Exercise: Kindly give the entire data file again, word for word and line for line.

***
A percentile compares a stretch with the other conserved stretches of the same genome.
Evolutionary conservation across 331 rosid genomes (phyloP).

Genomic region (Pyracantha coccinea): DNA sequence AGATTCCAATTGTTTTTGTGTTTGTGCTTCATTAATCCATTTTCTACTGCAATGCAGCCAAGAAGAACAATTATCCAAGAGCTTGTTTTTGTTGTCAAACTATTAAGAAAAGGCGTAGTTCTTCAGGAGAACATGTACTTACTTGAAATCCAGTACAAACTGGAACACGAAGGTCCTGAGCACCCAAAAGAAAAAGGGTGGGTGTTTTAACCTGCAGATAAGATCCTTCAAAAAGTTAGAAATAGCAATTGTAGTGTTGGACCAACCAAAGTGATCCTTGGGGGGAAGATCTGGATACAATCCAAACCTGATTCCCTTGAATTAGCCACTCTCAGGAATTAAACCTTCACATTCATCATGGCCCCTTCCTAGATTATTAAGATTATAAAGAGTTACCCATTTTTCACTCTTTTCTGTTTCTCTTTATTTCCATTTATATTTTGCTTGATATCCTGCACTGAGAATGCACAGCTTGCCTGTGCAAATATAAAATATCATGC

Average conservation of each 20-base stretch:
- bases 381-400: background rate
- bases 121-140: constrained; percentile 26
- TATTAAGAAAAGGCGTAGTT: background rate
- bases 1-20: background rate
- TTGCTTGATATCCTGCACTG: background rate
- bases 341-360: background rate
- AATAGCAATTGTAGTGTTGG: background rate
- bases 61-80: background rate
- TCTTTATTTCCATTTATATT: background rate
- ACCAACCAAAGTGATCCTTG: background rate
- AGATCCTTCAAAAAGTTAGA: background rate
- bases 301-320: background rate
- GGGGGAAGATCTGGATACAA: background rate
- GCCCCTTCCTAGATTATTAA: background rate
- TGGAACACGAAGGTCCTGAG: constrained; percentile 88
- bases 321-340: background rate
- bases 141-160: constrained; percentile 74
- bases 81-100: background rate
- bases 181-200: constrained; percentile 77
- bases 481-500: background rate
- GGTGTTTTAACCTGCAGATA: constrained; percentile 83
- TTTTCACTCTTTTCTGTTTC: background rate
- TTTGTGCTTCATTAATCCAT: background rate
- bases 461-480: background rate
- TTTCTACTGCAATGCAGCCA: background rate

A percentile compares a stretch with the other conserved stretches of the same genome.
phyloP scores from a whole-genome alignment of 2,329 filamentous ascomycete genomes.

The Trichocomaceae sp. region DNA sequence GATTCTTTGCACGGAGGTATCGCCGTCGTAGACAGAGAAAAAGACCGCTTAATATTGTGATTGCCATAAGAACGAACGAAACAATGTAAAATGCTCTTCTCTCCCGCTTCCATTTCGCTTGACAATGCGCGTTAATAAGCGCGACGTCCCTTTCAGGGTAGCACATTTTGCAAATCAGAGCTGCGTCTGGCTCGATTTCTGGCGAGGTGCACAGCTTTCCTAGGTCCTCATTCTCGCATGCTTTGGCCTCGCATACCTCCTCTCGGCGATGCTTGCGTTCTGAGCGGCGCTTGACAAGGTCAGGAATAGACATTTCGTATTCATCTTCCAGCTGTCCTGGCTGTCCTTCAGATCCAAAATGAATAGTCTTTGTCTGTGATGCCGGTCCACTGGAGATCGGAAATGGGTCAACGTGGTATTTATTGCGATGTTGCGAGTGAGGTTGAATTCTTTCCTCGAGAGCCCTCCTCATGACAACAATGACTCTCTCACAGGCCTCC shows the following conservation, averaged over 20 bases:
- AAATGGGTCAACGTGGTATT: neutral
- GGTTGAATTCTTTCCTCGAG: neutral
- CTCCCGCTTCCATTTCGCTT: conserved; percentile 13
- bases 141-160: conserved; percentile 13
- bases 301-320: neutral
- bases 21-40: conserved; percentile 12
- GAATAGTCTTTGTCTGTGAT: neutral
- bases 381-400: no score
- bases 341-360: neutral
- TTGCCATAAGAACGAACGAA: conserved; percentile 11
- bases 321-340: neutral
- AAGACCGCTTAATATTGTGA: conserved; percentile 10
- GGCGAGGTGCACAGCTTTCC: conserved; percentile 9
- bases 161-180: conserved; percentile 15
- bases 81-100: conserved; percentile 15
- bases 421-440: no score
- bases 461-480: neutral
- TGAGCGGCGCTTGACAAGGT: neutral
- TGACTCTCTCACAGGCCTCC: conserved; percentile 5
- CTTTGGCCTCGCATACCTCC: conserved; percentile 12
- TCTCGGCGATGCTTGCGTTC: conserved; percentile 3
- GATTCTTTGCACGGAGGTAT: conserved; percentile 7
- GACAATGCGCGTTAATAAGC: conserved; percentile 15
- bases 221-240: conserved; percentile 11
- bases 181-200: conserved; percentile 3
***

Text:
A percentile compares a stretch with the other conserved stretches of the same genome.
Evolutionary conservation across 331 rosid genomes (phyloP).

Genomic region (Pyracantha coccinea): DNA sequence AGATTCCAATTGTTTTTGTGTTTGTGCTTCATTAATCCATTTTCTACTGCAATGCAGCCAAGAAGAACAATTATCCAAGAGCTTGTTTTTGTTGTCAAACTATTAAGAAAAGGCGTAGTTCTTCAGGAGAACATGTACTTACTTGAAATCCAGTACAAACTGGAACACGAAGGTCCTGAGCACCCAAAAGAAAAAGGGTGGGTGTTTTAACCTGCAGATAAGATCCTTCAAAAAGTTAGAAATAGCAATTGTAGTGTTGGACCAACCAAAGTGATCCTTGGGGGGAAGATCTGGATACAATCCAAACCTGATTCCCTTGAATTAGCCACTCTCAGGAATTAAACCTTCACATTCATCATGGCCCCTTCCTAGATTATTAAGATTATAAAGAGTTACCCATTTTTCACTCTTTTCTGTTTCTCTTTATTTCCATTTATATTTTGCTTGATATCCTGCACTGAGAATGCACAGCTTGCCTGTGCAAATATAAAATATCATGC

Average conservation of each 20-base stretch:
- bases 381-400: background rate
- bases 121-140: constrained; percentile 26
- TATTAAGAAAAGGCGTAGTT: background rate
- bases 1-20: background rate
- TTGCTTGATATCCTGCACTG: background rate
- bases 341-360: background rate
- AATAGCAATTGTAGTGTTGG: background rate
- bases 61-80: background rate
- TCTTTATTTCCATTTATATT: background rate
- ACCAACCAAAGTGATCCTTG: background rate
- AGATCCTTCAAAAAGTTAGA: background rate
- bases 301-320: background rate
- GGGGGAAGATCTGGATACAA: background rate
- GCCCCTTCCTAGATTATTAA: background rate
- TGGAACACGAAGGTCCTGAG: constrained; percentile 88
- bases 321-340: background rate
- bases 141-160: constrained; percentile 74
- bases 81-100: background rate
- bases 181-200: constrained; percentile 77
- bases 481-500: background rate
- GGTGTTTTAACCTGCAGATA: constrained; percentile 83
- TTTTCACTCTTTTCTGTTTC: background rate
- TTTGTGCTTCATTAATCCAT: background rate
- bases 461-480: background rate
- TTTCTACTGCAATGCAGCCA: background rate

A percentile compares a stretch with the other conserved stretches of the same genome.
phyloP scores from a whole-genome alignment of 2,329 filamentous ascomycete genomes.

The Trichocomaceae sp. region DNA sequence GATTCTTTGCACGGAGGTATCGCCGTCGTAGACAGAGAAAAAGACCGCTTAATATTGTGATTGCCATAAGAACGAACGAAACAATGTAAAATGCTCTTCTCTCCCGCTTCCATTTCGCTTGACAATGCGCGTTAATAAGCGCGACGTCCCTTTCAGGGTAGCACATTTTGCAAATCAGAGCTGCGTCTGGCTCGATTTCTGGCGAGGTGCACAGCTTTCCTAGGTCCTCATTCTCGCATGCTTTGGCCTCGCATACCTCCTCTCGGCGATGCTTGCGTTCTGAGCGGCGCTTGACAAGGTCAGGAATAGACATTTCGTATTCATCTTCCAGCTGTCCTGGCTGTCCTTCAGATCCAAAATGAATAGTCTTTGTCTGTGATGCCGGTCCACTGGAGATCGGAAATGGGTCAACGTGGTATTTATTGCGATGTTGCGAGTGAGGTTGAATTCTTTCCTCGAGAGCCCTCCTCATGACAACAATGACTCTCTCACAGGCCTCC shows the following conservation, averaged over 20 bases:
- AAATGGGTCAACGTGGTATT: neutral
- GGTTGAATTCTTTCCTCGAG: neutral
- CTCCCGCTTCCATTTCGCTT: conserved; percentile 13
- bases 141-160: conserved; percentile 13
- bases 301-320: neutral
- bases 21-40: conserved; percentile 12
- GAATAGTCTTTGTCTGTGAT: neutral
- bases 381-400: no score
- bases 341-360: neutral
- TTGCCATAAGAACGAACGAA: conserved; percentile 11
- bases 321-340: neutral
- AAGACCGCTTAATATTGTGA: conserved; percentile 10
- GGCGAGGTGCACAGCTTTCC: conserved; percentile 9
- bases 161-180: conserved; percentile 15
- bases 81-100: conserved; percentile 15
- bases 421-440: no score
- bases 461-480: neutral
- TGAGCGGCGCTTGACAAGGT: neutral
- TGACTCTCTCACAGGCCTCC: conserved; percentile 5
- CTTTGGCCTCGCATACCTCC: conserved; percentile 12
- TCTCGGCGATGCTTGCGTTC: conserved; percentile 3
- GATTCTTTGCACGGAGGTAT: conserved; percentile 7
- GACAATGCGCGTTAATAAGC: conserved; percentile 15
- bases 221-240: conserved; percentile 11
- bases 181-200: conserved; percentile 3